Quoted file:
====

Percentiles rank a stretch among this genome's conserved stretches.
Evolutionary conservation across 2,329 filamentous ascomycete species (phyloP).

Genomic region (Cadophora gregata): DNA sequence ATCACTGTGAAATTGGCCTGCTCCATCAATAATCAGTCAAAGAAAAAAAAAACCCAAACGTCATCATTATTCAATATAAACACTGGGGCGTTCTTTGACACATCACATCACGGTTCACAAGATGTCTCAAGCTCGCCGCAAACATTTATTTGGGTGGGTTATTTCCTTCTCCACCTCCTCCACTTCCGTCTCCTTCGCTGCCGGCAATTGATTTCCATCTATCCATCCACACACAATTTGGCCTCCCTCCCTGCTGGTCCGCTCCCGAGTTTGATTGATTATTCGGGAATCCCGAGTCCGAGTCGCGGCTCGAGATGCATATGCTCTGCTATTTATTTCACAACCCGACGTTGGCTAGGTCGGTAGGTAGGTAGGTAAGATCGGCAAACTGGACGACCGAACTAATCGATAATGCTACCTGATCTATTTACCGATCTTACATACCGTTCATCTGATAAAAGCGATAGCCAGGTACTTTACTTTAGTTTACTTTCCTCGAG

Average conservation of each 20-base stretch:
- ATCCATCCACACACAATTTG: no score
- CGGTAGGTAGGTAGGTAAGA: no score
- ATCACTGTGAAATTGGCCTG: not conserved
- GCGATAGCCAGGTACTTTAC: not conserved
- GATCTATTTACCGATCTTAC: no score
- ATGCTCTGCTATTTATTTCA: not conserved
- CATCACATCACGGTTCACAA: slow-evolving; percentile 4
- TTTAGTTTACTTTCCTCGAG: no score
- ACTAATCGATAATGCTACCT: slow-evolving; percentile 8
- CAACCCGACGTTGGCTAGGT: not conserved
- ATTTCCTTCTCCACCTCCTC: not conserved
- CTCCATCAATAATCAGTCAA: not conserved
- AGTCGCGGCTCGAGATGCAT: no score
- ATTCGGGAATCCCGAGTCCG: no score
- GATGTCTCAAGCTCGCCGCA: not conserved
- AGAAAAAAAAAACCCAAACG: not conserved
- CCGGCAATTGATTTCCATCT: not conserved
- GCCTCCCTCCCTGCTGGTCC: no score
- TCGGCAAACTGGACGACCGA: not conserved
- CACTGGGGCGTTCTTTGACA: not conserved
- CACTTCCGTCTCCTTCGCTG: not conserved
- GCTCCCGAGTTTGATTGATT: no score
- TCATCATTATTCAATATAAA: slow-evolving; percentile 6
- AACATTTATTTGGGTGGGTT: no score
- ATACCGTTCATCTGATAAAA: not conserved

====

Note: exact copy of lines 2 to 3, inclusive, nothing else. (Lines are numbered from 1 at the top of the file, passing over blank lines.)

Evolutionary conservation across 2,329 filamentous ascomycete species (phyloP).

Genomic region (Cadophora gregata): DNA sequence ATCACTGTGAAATTGGCCTGCTCCATCAATAATCAGTCAAAGAAAAAAAAAACCCAAACGTCATCATTATTCAATATAAACACTGGGGCGTTCTTTGACACATCACATCACGGTTCACAAGATGTCTCAAGCTCGCCGCAAACATTTATTTGGGTGGGTTATTTCCTTCTCCACCTCCTCCACTTCCGTCTCCTTCGCTGCCGGCAATTGATTTCCATCTATCCATCCACACACAATTTGGCCTCCCTCCCTGCTGGTCCGCTCCCGAGTTTGATTGATTATTCGGGAATCCCGAGTCCGAGTCGCGGCTCGAGATGCATATGCTCTGCTATTTATTTCACAACCCGACGTTGGCTAGGTCGGTAGGTAGGTAGGTAAGATCGGCAAACTGGACGACCGAACTAATCGATAATGCTACCTGATCTATTTACCGATCTTACATACCGTTCATCTGATAAAAGCGATAGCCAGGTACTTTACTTTAGTTTACTTTCCTCGAG